Dieppe: The Main Landings

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The main bulk of the Canadian troops landed in front of Dieppe itself, in the teeth of heavy German fire. Many landing craft didn't even make it into the beach. The the tank support arrived late and the infantry were pinned down for the first minutes of the assault, causing chaos as men tried to press forward under withering fire from machine guns, mortars, heavy guns, and snipers. Eventually the tanks arrived, but the loose rocks of the beach meant they easily sank up to the axle and were barely mobile. Those that could get further inland were surprised by a massive wall that prevented them pushing into the city, another failure of Allied intelligence. Small groups of brave soldiers were able to push into the town itself, only to meet coordinated German resistance. A plaque beside the cathedral marks the spot where two Canadians were killed deep inside Dieppe itself.

As the beachhead became a bloodbath it quickly became apparent that the raiders were facing impossible odds. At 11 am the withdrawal began and by 2 pm it was completed. The tank crews bravely covered the retreating infantry, moving back and forth across the beach firing at any targets that presented themselves. Given the extreme conditions they were unable to reembark and all of the Calgarian tankers were either killed or captured.

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German troops walk up and down the beach on the afternoon of August 19 as a pall of smoke rises from a destroyed landing craft. The Germans were intent on turning Dieppe into a propaganda victory and immediately dispatched photographers to the battlefield to record the event. All these photos were taken by a German propaganda company.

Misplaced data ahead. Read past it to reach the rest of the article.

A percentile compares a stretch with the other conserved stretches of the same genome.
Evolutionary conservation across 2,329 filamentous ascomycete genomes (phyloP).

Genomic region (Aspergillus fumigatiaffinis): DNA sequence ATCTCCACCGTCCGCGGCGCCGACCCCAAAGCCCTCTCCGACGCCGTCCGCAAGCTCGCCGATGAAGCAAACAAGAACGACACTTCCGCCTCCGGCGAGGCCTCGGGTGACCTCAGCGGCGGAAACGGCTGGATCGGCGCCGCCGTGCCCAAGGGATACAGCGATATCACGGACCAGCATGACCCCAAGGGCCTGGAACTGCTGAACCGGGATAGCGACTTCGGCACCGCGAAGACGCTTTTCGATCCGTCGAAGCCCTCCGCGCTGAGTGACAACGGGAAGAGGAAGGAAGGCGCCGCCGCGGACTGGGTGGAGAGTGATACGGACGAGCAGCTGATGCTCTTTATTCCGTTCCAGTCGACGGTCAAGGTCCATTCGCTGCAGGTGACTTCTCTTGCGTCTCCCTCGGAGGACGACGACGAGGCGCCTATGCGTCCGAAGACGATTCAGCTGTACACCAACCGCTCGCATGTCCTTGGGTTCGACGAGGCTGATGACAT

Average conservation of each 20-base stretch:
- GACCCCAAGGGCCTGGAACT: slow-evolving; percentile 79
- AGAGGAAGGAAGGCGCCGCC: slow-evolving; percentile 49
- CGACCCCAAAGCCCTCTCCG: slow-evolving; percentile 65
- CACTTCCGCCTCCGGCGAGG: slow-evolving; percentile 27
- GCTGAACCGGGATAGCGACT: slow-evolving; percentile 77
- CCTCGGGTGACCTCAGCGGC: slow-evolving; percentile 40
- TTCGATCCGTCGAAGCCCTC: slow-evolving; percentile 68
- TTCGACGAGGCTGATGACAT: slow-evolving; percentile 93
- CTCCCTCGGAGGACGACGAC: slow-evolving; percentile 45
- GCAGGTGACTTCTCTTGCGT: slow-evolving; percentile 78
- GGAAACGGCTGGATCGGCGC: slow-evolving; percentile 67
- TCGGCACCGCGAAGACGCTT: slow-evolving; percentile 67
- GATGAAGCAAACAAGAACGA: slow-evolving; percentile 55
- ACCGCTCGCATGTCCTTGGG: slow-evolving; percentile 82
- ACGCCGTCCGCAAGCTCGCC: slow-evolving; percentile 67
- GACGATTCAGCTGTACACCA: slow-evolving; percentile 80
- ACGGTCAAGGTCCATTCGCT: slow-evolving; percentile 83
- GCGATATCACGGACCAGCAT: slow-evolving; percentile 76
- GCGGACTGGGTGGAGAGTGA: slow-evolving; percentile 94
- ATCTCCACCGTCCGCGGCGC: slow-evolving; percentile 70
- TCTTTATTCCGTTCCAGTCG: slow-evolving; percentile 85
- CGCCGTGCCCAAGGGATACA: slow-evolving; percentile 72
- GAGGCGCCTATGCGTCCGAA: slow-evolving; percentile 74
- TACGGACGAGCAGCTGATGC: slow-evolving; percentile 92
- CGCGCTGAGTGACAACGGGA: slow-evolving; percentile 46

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A German officer inspecting the battlefield stands over two Canadian soldiers shot down in front of a strand of barbed wire. The Essex Scottish and Royal Hamilton Light Infantry landed first on the beach and their armoured support arrived late. They faced withering machine-gun and mortar fire from the bluffs overlooking the beach and from within the town itself. Most were killed or captured.

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Two knocked out Churchill tanks and an armoured car are stranded on the beach. This was the debut of the Churchill tank but the pebble beaches made it easy for them to become bogged down. You can see that the pier has been extended sometime since 1942.

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This picture of an armoured car sunk to its axles in the pebble beach dramatically illustrates the difficulties posed by the beach conditions. During the Normandy invasion two years later all the major landing beaches were hard-packed sand, easy for men and vehicles to rapidly cross.

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A Churchill tank stuck in an anti-tank ditch at the end of the beach. Today the spot is the site of a promenade.

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Some tanks did make it off the beach, like Bert here, only to find all their routes of advance into the town blocked by anti-tank obstacles. They were forced to turn around and drive back and forth firing on German positions until knocked out or their crews forced to surrender. None of the tank crews landed on Dieppe made it back to England. The twin medieval towers in the background are now a museum commemorating the Dieppe Raid.

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German troops inspect the same Churchill. In the background can clearly be seen the Chateau Dieppe, a 12th Century castle that overlooks the town. You can get an idea of how light the preliminary bombardment must have been by how little the castle has been damaged.

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A third shot of Bert. Though most of the buildings on the waterfront have changed the church spire in the background can act as a reference point.




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